|Do you know where your variables are?|
Perl and C# - how I use bothby jdrago_999 (Hermit)
|on Mar 09, 2009 at 18:35 UTC||Need Help??|
I am not ashamed to tell you that I use both Perl and .Net (specifically, C#).
"But how to know which one to use, and when?"
My rule of thumb is: When on Windows, use .Net. When on Linux, use Perl
"But why not use Perl on Windows?"
I do use Perl on Windows, but only in a pinch. You see, C# is to Windows as Perl is to Linux. I run Ubuntu Linux as my desktop and do most of my software development on CentOS using Apache/MySQL/Perl. Perl just fits in so nicely with what I do on a daily basis it's difficult to imagine getting by without it.
However when the $client makes Windows a requirement, C# is my tool of choice. With new gadgetry like LINQ to SQL I get an Object-Relational Mapper (ORM) along the lines of DBIx::Class or Class::DBI, plus a hackneyed equivalent of sort/map/grep. IIS 7 feels to me like what Apache httpd will one day become. ASP.Net MasterPages + ASP.Net MVC + ASP.Net generic handlers feel very much like the environment provided by Apache2::ASP.
Aside from the fact that it is Windows and I have to put up with Windows' problems, shortcomings and arbitrary limits, it's better than it was before recent advances in C# and .Net.
"Isn't C# hard to learn?"
I feel that C# and Perl are very similar. Perl6 will include some ideas that C# already has implemented, so it could actually help by learning some C#. Specifically, the regular experessions in C# have named placeholders - something Perl6 Rules will have as well. C# also provides partial classes, first-class Delegates (analogous to Perl5 subroutine references) and lambda expressions (though not nearly as nice as Perl6 will offer).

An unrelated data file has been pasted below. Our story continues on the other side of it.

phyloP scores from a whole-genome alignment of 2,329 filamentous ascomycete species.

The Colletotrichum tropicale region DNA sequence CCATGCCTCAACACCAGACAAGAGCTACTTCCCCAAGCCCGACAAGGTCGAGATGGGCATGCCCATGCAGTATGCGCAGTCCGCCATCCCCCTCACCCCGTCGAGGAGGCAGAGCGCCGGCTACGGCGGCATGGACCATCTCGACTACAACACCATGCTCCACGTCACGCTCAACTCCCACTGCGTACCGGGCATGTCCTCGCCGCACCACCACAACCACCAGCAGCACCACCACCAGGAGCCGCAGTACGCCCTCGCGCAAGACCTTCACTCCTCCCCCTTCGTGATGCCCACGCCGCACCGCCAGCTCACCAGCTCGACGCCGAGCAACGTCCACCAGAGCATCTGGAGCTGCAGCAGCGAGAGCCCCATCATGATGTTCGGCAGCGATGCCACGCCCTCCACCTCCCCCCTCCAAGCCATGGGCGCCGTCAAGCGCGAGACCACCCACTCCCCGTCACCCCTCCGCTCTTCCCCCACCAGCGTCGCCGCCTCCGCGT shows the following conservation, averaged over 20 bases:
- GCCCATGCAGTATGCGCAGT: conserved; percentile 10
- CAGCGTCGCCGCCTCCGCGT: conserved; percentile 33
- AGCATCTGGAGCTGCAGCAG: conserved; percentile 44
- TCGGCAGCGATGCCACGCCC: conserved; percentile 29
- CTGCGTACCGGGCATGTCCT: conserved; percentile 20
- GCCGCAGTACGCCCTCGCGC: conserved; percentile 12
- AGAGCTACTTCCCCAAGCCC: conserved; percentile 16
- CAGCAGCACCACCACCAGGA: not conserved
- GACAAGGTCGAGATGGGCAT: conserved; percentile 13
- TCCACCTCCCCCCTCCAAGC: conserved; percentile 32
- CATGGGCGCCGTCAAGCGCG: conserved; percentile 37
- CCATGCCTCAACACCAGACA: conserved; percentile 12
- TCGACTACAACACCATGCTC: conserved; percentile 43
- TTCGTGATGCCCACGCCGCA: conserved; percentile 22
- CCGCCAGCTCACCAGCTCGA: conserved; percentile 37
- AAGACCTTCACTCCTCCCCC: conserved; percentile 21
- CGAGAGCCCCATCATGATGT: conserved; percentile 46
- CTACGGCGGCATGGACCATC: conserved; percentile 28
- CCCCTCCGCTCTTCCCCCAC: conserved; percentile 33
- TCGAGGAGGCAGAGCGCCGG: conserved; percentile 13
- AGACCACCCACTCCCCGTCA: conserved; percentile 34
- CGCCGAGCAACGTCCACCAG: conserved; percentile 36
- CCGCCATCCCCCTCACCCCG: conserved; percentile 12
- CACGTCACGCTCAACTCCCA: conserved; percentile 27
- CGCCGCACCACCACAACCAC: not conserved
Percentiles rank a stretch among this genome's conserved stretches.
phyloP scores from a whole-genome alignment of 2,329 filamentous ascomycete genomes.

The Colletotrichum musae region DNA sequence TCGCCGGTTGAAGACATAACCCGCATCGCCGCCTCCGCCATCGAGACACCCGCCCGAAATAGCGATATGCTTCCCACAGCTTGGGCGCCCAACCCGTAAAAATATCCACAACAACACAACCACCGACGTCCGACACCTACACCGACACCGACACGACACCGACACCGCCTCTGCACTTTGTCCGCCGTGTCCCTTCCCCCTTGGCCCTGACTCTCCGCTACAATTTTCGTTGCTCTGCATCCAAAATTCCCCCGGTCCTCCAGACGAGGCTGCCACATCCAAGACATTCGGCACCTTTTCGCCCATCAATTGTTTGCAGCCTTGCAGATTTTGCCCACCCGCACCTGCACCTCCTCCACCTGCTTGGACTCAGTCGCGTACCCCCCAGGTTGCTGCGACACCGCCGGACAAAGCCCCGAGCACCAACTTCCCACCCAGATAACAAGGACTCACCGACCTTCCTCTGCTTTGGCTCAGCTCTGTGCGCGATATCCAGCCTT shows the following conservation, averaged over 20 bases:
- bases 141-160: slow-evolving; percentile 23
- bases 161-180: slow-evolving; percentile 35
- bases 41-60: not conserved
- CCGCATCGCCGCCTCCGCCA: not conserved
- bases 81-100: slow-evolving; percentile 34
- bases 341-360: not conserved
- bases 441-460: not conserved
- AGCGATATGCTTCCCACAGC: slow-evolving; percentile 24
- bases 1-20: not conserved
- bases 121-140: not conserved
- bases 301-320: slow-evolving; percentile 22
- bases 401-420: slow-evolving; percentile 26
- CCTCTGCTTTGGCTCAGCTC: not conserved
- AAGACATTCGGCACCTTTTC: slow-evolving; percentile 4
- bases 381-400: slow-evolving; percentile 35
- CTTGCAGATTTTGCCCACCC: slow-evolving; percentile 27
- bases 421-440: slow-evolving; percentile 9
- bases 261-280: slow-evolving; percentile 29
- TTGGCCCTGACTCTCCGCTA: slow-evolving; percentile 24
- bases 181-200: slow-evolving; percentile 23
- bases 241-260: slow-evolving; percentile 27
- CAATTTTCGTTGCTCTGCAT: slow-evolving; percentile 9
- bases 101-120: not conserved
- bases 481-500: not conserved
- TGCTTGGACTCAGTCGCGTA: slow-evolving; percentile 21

After years of Perl-only or Perl-centric coding, C# offered a great way for me to get used to strict typing and true object-oriented design. This discipline improved my software architecture skills in general, and the way I design Perl software in particular. The result is that my Perl is much easier to write useful unit tests for, and is better suited to scale out.
"What about Moose?"
Moose is another option, but without compile-time type checking or runtime casting. Moose is a solution to another kind of problem - a good one at that.
"So what's your point?"
My point is that "Fivers" who could use a head-start on true OO could benefit from taking a good look at C# (use Mono if you like).